- “Likes” aren’t the only consideration that the algorithm takes into account when ranking content. Some interactions are more valuable — like how long a person spends reading the story.
All this being said, your content will appear in users’ feeds if you can regularly engage them. Find ways to create or continue conversations. Bring a new perspective. Incite emotion.
February 9, 2016
One of the challenges of working in a UW school, department or unit (especially one with a tight budget) can be pulling together the requisite resources needed to achieve professional, on-brand marketing and communications materials. If you find yourself in this situation, or challenged by fast-approaching marcomm deadlines and project demands, it’s worth checking out the centralized brand support resources University Marketing & Communications has provided at uw.edu/brand.
Below is a quick tour through uw.edu/brand and what it has to offer. Each of the sections listed are accessible through the website’s top navigation bar.
- Are you new to campus and would like to learn more about the UW Brand, or would you like a refresher course in the strategic thinking behind the UW’s brand development? Review the Brand 101 tutorial to learn about our brand pillars, tenets, tagline and FAQs.
- This section gives you guidance on how to meet your communication objectives, while still staying under the umbrella of the UW brand. Make sure to take a look at our monthly messaging themes and editorial calendar, tips explaining how to write on brand, Story Central and the Pride Points database, because these resources have proven helpful to many units across campus. The recently released Chinese Style Guide is also a go-to resource for those communicating with Chinese audiences.
- Strong graphic elements increase the impact of well-written, on-brand communications. This section contains downloadable, on-brand graphic elements such as the Boundless band & bar, styled tagline and angled background, as well as instruction on how to properly use them. Make sure to take a look at links to photography and video resources located in this section as well.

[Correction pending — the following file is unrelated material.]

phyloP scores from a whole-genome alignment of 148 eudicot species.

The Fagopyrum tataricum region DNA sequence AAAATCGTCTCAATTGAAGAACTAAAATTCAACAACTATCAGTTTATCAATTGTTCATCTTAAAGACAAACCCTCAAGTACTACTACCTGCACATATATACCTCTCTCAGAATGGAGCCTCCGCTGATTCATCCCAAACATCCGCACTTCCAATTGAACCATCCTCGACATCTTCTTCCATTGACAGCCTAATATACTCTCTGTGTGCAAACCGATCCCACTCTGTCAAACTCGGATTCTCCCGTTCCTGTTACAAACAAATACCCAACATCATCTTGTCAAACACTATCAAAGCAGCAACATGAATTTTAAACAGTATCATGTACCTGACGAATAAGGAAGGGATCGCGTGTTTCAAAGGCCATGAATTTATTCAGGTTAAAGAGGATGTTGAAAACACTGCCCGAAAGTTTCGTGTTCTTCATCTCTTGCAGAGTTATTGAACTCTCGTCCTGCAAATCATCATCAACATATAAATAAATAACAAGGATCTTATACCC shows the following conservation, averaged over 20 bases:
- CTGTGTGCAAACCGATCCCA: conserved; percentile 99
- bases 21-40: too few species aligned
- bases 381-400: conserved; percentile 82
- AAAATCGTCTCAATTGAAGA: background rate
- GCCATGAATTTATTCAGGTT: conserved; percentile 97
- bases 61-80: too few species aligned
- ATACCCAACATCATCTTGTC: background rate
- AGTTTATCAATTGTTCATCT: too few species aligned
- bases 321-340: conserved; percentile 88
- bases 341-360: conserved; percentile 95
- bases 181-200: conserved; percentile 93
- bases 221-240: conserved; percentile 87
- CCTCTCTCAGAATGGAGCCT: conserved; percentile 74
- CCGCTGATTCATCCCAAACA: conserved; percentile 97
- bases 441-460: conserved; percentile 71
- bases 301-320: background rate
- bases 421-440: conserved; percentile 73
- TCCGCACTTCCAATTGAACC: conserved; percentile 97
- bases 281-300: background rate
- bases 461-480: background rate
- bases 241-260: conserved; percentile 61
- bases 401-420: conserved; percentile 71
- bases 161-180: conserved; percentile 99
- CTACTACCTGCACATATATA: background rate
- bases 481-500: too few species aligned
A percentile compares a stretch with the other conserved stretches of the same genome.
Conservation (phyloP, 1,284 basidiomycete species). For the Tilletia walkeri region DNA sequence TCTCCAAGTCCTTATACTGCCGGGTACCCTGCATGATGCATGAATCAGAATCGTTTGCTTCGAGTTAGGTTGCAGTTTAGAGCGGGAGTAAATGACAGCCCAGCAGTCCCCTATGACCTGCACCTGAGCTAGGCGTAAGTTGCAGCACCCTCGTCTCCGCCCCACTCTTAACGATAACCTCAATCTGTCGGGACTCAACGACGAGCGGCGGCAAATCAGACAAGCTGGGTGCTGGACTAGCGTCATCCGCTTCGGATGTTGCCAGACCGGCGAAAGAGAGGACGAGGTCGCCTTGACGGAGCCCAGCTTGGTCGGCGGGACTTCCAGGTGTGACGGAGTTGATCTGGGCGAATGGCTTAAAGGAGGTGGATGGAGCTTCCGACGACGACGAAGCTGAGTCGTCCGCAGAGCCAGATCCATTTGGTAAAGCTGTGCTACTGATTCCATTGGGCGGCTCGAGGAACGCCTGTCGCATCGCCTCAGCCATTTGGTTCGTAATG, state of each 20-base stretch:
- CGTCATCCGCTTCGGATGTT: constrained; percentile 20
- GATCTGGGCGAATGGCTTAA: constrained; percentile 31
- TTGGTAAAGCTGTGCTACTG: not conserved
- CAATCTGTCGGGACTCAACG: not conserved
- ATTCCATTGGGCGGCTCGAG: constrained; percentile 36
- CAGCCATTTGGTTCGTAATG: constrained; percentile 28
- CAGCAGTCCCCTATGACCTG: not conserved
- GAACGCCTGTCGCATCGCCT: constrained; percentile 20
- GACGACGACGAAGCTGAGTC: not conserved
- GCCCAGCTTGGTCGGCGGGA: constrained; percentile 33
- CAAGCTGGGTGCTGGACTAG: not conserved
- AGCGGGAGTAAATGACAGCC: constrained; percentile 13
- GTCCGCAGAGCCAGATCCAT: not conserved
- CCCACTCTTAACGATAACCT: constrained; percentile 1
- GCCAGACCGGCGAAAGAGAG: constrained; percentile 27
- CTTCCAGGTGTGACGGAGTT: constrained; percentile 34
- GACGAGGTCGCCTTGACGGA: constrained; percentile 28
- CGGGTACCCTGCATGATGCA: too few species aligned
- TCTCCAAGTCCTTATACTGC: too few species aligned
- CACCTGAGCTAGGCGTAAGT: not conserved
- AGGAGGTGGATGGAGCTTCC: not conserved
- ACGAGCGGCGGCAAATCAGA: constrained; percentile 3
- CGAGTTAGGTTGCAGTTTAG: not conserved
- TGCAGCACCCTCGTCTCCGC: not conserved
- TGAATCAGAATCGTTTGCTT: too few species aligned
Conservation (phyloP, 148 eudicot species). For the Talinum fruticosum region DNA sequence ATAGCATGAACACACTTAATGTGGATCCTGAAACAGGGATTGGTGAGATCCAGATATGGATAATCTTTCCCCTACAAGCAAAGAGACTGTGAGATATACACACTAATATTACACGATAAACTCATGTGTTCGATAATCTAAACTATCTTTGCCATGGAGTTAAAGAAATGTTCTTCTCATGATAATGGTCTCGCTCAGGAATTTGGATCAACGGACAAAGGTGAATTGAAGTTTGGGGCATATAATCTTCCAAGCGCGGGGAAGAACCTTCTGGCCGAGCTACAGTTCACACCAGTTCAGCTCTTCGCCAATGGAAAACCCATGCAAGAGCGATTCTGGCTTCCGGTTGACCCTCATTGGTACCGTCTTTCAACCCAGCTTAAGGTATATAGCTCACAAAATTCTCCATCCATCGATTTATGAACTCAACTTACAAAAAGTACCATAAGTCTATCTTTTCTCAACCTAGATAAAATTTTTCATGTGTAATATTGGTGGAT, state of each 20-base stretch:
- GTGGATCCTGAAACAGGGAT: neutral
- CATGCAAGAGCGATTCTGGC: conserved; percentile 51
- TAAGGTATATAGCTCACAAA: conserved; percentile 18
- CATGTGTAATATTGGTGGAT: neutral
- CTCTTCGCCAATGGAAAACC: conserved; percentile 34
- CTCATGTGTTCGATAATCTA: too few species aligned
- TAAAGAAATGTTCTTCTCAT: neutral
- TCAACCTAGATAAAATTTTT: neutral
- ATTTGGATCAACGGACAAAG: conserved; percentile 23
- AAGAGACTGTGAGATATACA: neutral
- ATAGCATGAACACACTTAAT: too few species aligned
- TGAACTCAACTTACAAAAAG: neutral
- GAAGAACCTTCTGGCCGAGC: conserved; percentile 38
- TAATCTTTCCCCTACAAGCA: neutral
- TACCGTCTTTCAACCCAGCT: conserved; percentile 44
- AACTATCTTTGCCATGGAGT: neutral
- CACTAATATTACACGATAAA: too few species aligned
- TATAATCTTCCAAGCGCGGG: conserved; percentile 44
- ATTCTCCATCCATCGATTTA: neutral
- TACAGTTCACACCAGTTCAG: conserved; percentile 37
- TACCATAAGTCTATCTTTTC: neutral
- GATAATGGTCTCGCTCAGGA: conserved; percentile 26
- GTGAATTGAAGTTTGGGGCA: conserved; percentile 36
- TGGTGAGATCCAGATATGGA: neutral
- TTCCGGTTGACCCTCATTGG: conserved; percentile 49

- In this section, templates are provided for several different types of frequently produced office communications, events and presentation needs. Stationery, PowerPoint and fact sheet templates are all popular downloads.
- Useful downloads and guidelines designed to help bring your website in alignment with UW branding are located here. Add to your website(s) vital HTML components, the Boundless header, and content management system themes for both WordPress and Drupal.
- At the date of this blog posting, the email section of uw.edu/brand is still under construction, but downloads of the on-brand email signature and branded email headers for the Convio email distribution system are ready-to-go and available here.
Make sure to check uw.edu/brand frequently for new tools, guidelines and resources. In addition to email branding guidelines, video graphic tools and a 16x9 PowerPoint template, campaign-related fundraiser tools will be coming soon. For questions or more information, please contact Alanya Cannon, Director, Brand Management, at 206-616-5535 or email@example.com.
February 9, 2016
If you’re a communications professional, chances are you’re frequently tasked to interview people, be it for articles, videos or speeches. I would also wager that most of you — being your highly capable selves — have developed your own interviewing style with no formal training, just through trial and error. Nice work!
But what, exactly, does make a good interview? What are you doing well, and what tips might help you improve?
For this month’s Word Nerds meeting, I interviewed several campus communicators about best interview practices for print and the Web, for videos and for speeches.
- The importance of choosing an interview location
- Making your subjects comfortable
- Different question types
- Planning an interview versus allowing it to go where it needs to go
- How to get a subject to sound authentic when interviewing for a video
- What to bring to an interview for a speech you’re writing
- … and much more